fortune; honour for his valour; and political death for his
ambition. Who is here so base that would be a
bondman? If any, speak; for him have I offended.
Who is here so rude that would not be an American? If
any, speak; for him have I offended. Who is here so
vile that will not love his country? If any, speak;
for him have I offended. I pause for a reply.

Well, JadeGold, it's shorter to say "I hate Bush - he's a disaster-area President" than to explain in detail why the Bush/Cheney administration has been bad for the Republicans, for the US, and for the world: but it's true, most of the time I don't feel enough about Bush to hate him. The Bush administration has been a disaster from start to finish. For all decent, good-hearted Republicans like Moe Lane want to believe that the criticism Bush attracts is no different from the criticism any other Republican candidate would attract, a short investigation would show them otherwise. But at this stage, Edward's right: Bush supporters will continue to support Bush, against reason or dignity or even honor.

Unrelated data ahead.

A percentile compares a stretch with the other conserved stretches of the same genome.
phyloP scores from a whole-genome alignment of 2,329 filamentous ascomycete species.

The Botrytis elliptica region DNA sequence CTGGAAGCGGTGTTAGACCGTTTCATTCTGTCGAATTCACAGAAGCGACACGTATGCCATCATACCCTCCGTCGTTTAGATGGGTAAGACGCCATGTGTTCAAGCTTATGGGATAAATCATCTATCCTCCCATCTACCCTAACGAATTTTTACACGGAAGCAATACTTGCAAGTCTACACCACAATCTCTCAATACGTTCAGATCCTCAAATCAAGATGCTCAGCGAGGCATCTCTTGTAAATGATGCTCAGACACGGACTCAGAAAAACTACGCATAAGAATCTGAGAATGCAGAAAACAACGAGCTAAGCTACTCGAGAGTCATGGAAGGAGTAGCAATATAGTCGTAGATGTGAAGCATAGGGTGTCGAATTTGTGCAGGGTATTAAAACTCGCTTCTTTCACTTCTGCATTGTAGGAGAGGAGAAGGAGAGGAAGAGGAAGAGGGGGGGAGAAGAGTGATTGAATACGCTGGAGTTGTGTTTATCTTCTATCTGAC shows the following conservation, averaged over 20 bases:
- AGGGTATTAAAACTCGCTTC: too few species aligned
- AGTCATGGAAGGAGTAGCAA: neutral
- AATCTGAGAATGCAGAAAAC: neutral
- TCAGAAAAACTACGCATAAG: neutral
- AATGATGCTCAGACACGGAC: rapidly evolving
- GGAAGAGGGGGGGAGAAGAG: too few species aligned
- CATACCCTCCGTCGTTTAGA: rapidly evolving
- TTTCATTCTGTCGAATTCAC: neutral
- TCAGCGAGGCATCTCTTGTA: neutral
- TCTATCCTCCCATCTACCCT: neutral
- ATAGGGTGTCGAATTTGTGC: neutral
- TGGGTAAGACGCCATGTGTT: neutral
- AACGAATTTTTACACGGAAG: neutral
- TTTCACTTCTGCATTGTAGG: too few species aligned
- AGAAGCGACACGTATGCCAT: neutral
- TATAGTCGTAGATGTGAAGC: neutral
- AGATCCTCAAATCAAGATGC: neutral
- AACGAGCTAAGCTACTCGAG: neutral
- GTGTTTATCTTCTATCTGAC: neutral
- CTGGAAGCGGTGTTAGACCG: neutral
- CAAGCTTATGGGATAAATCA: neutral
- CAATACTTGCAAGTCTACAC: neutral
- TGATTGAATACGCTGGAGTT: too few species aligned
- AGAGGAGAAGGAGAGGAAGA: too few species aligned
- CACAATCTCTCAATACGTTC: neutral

I don't consider myself to be a Kerry supporter. I've never voted for a Democratic candidate in my life, as it happens. (And yes, I've voted in every national election since I turned 18.) But I do think that Bush has to go for the sake of everything that matters - and I would not be sitting here writing that if (for example) the Republicans had fielded McCain as their Presidential candidate. I disagree with McCain and with Kerry on so many issues you wouldn't believe it if I listed them - but they both come from a tradition of public service and honor, rather than the profit-first power-first Bush administration: the administration that apparently believes spinning the facts will somehow change reality.

And the Republican party has to do some serious internal rethinking and self-criticism: there's a major split in publicly professed values between - for example - Republicans like Moe Lane and the Texas Republican party platform, and so far, the Texas Republicans seem to be winning. That some Republicans, who plainly don't agree with any the values of the Bush administration, nevertheless still support it on the grounds that it's Republican, can make them look hypocritical, or make them look naive: but it is, ultimately, untenable.

I just know I'm going to regret this argument

Yeah...I suspect that's true.